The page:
ABSTRACT Rapid fermentation of glucose to lactate (the ?Warburg effect?) was the first molecular characteristic assigned to cancer. Recent years have seen an explosion of interest in the metabolic capabilities of tumor cells, including up-regulated anabolism, redox defense, and alternative routes of nutrient acquisition such as macropinocytosis and autophagy. While these cellular capabilities play a critical role, metabolically, tumors ultimately depend on circulating nutrients provided by the host. The extent to which tumors generate energy and biomass building blocks from a few preferred circulating nutrients like glucose, versus uptake diverse nutrients to minimize their own biosynthetic work, remains, however, poorly understood. For example, many tumors upregulate serine biosynthesis. At the same time, tumor growth is sensitive to dietary serine intake. Which contributes more?circulating serine from the diet or serine synthesized in the tumor? While substantial efforts have been made to understand the essential metabolic pathways within tumor cells, comparatively little effort has gone into understanding the tumor's dependency on host metabolism. We have surprisingly observed that consumption of circulating nutrients by tumors is profoundly different from that of cultured cancer cells. We have also surprisingly observed that host autophagy is important for sustaining circulating nutrients and for the growth of implanted tumors (where autophagy remains intact). These findings highlight the potential for host metabolic processes to impact tumor growth. What are the critical circulating nutrients for tumors? How is host metabolism altered by autophagy deficiency? Which are the critical changes that impair tumor growth? More broadly, how can tumor dependency on host metabolism be exploited therapeutically? To address these questions, we will employ state-of-the-art isotope tracer techniques to murine tumor models of lung cancer and melanoma. Specifically, we will address the role of host metabolism in mouse models of K-Ras lung cancer, and B-Raf lung cancer and melanoma: Aim 1: Identify the contributions of circulating nutrients and internal tumor metabolic pathways to lung cancer and melanoma growth. We hypothesize that, rather than using glucose and glutamine as their primary substrates, tumors in vivo consume a broad diversity of circulating nutrients, including amino acids, fats, and lactate, thereby minimizing biosynthetic requirements and enhancing metabolic robustness. Aim 2: Determine the mechanism underlying dependence of tumors on host autophagy. We hypothesize that host autophagy is required to maintain circulating nutrients to support tumor growth. Aim 3: Assess the therapeutic potential of modulating circulating metabolites. We hypothesize that decreasing circulating levels of nutrients including arginine, methionine, and glycine will have anti-tumor activity.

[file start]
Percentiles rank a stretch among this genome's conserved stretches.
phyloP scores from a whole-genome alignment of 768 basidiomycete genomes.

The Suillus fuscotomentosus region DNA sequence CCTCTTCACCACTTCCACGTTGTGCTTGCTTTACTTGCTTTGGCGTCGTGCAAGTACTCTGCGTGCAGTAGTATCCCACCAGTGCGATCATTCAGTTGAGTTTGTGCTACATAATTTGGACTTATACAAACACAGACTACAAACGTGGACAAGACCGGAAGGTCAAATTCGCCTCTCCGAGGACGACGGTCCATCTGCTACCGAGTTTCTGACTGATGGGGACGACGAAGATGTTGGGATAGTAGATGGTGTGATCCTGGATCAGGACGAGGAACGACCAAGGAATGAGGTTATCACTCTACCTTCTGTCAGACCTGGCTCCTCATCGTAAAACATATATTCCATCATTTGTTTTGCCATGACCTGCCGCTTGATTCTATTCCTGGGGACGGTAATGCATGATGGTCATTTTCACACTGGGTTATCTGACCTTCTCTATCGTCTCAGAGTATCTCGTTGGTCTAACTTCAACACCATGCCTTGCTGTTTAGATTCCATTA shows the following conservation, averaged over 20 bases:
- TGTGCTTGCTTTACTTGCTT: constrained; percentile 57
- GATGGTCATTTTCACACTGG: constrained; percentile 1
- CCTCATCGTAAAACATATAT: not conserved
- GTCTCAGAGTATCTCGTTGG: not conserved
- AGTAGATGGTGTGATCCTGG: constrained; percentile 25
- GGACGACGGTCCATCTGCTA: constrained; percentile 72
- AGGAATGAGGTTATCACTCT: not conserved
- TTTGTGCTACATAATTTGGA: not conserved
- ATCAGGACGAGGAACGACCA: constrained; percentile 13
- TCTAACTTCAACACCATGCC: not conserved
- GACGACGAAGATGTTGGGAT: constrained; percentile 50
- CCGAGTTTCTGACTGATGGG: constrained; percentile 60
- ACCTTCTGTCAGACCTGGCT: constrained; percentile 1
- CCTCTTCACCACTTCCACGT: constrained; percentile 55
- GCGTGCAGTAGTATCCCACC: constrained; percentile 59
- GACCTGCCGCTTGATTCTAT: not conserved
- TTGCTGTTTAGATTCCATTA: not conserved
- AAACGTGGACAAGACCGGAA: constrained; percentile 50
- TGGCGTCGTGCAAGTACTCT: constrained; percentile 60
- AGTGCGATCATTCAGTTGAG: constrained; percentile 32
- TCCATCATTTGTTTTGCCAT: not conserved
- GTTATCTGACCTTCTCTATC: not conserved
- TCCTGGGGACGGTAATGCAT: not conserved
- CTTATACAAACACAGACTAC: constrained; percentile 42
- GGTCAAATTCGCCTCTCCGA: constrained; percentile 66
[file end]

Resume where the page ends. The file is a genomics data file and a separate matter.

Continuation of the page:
|Effective start/end date||8/7/12 → 6/30/20|
- National Cancer Institute: $458,236.00
- National Cancer Institute: $444,948.00
- National Cancer Institute: $466,524.00
- National Cancer Institute: $428,527.00
- National Cancer Institute: $476,594.00
- National Cancer Institute: $440,730.00
- National Cancer Institute: $434,619.00
- National Cancer Institute: $480,941.00
- Cancer Research
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